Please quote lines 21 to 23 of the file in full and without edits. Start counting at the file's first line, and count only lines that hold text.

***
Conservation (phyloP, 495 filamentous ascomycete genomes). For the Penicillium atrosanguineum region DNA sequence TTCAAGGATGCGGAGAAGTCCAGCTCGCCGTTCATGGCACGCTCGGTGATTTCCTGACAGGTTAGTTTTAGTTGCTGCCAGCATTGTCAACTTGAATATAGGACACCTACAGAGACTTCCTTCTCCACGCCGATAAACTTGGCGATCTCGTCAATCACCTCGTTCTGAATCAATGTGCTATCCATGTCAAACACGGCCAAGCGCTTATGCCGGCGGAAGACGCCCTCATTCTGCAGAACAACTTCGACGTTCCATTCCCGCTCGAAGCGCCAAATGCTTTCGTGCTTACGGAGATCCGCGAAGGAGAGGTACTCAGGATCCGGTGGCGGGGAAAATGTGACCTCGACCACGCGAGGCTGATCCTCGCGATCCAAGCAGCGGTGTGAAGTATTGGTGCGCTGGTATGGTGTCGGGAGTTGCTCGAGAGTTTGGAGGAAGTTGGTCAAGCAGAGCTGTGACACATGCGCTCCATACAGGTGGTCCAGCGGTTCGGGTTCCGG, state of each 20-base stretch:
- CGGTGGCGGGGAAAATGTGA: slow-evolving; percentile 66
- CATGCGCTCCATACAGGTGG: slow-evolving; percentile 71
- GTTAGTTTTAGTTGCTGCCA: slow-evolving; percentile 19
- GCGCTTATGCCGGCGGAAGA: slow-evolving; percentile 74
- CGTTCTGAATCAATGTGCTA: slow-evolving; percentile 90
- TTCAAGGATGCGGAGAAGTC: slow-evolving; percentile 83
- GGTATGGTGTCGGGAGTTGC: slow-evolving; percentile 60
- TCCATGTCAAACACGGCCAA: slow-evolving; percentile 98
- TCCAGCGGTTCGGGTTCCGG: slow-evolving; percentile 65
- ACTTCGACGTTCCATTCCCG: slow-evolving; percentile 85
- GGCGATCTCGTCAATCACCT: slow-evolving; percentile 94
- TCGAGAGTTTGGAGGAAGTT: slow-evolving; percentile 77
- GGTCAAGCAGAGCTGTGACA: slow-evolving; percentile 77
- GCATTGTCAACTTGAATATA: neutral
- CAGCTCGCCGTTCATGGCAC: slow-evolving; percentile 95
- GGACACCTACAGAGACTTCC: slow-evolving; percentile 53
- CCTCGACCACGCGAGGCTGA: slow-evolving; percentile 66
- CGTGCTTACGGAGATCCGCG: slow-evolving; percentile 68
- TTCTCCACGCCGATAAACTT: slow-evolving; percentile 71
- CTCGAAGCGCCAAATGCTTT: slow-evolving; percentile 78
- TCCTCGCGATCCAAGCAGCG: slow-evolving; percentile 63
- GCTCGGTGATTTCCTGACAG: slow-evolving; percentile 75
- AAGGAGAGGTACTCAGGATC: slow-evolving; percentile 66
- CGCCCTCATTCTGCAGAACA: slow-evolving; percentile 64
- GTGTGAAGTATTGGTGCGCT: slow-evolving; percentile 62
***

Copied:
- CTCGAAGCGCCAAATGCTTT: slow-evolving; percentile 78
- TCCTCGCGATCCAAGCAGCG: slow-evolving; percentile 63
- GCTCGGTGATTTCCTGACAG: slow-evolving; percentile 75